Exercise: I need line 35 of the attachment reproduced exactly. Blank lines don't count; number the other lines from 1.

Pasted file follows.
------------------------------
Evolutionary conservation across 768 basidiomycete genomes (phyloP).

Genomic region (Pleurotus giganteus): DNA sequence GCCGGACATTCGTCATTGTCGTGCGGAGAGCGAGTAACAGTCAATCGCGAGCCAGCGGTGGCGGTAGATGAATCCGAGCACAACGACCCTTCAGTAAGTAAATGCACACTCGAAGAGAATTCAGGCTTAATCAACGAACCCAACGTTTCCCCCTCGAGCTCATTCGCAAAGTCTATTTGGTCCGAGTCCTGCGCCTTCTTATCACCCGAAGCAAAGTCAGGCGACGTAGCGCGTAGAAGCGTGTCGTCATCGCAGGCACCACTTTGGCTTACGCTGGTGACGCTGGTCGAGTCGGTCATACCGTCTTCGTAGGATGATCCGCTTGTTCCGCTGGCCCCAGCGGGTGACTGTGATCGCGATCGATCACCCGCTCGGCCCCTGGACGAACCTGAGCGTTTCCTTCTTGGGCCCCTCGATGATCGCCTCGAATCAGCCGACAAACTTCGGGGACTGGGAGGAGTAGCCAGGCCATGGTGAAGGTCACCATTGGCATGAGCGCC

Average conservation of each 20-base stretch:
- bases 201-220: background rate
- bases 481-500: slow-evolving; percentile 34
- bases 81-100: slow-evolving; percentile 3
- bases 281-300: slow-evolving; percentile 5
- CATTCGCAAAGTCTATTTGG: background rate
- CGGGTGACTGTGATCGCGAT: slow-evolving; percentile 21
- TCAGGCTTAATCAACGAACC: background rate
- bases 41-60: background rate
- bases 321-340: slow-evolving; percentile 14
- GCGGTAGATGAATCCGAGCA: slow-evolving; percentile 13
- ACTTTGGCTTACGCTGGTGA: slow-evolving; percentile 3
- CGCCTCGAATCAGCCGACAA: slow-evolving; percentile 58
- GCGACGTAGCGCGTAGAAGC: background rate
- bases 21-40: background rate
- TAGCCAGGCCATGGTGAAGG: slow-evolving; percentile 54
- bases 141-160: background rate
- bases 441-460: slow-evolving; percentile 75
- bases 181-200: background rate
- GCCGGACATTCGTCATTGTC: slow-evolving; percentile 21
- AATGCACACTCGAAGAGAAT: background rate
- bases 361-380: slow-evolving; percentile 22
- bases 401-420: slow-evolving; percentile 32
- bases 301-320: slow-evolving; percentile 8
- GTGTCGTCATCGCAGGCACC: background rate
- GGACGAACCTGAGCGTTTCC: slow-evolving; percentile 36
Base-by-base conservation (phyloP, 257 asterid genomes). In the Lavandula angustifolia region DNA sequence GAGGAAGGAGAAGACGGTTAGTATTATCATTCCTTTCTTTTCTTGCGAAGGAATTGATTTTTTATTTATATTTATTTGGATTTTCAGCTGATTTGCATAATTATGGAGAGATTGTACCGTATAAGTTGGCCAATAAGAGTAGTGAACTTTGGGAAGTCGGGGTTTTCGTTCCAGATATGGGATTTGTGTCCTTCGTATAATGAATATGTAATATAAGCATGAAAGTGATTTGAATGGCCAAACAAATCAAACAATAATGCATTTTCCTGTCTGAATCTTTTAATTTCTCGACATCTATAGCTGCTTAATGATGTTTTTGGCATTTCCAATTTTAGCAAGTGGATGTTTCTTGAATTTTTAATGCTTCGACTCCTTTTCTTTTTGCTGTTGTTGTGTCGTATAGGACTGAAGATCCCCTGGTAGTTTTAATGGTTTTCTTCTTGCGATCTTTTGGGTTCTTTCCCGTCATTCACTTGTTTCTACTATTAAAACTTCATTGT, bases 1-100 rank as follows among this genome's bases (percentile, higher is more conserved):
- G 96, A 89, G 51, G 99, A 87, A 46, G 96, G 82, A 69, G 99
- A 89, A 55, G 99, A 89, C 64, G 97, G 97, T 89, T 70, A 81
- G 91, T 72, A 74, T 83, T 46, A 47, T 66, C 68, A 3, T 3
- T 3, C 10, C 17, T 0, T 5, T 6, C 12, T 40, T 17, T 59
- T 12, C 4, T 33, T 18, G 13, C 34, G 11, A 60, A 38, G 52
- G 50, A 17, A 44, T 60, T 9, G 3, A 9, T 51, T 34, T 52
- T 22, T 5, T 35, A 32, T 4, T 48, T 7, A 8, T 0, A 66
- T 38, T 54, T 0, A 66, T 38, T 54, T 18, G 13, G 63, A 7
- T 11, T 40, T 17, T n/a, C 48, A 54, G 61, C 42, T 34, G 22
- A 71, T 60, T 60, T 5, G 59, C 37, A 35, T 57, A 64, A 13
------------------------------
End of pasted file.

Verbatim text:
- G 50, A 17, A 44, T 60, T 9, G 3, A 9, T 51, T 34, T 52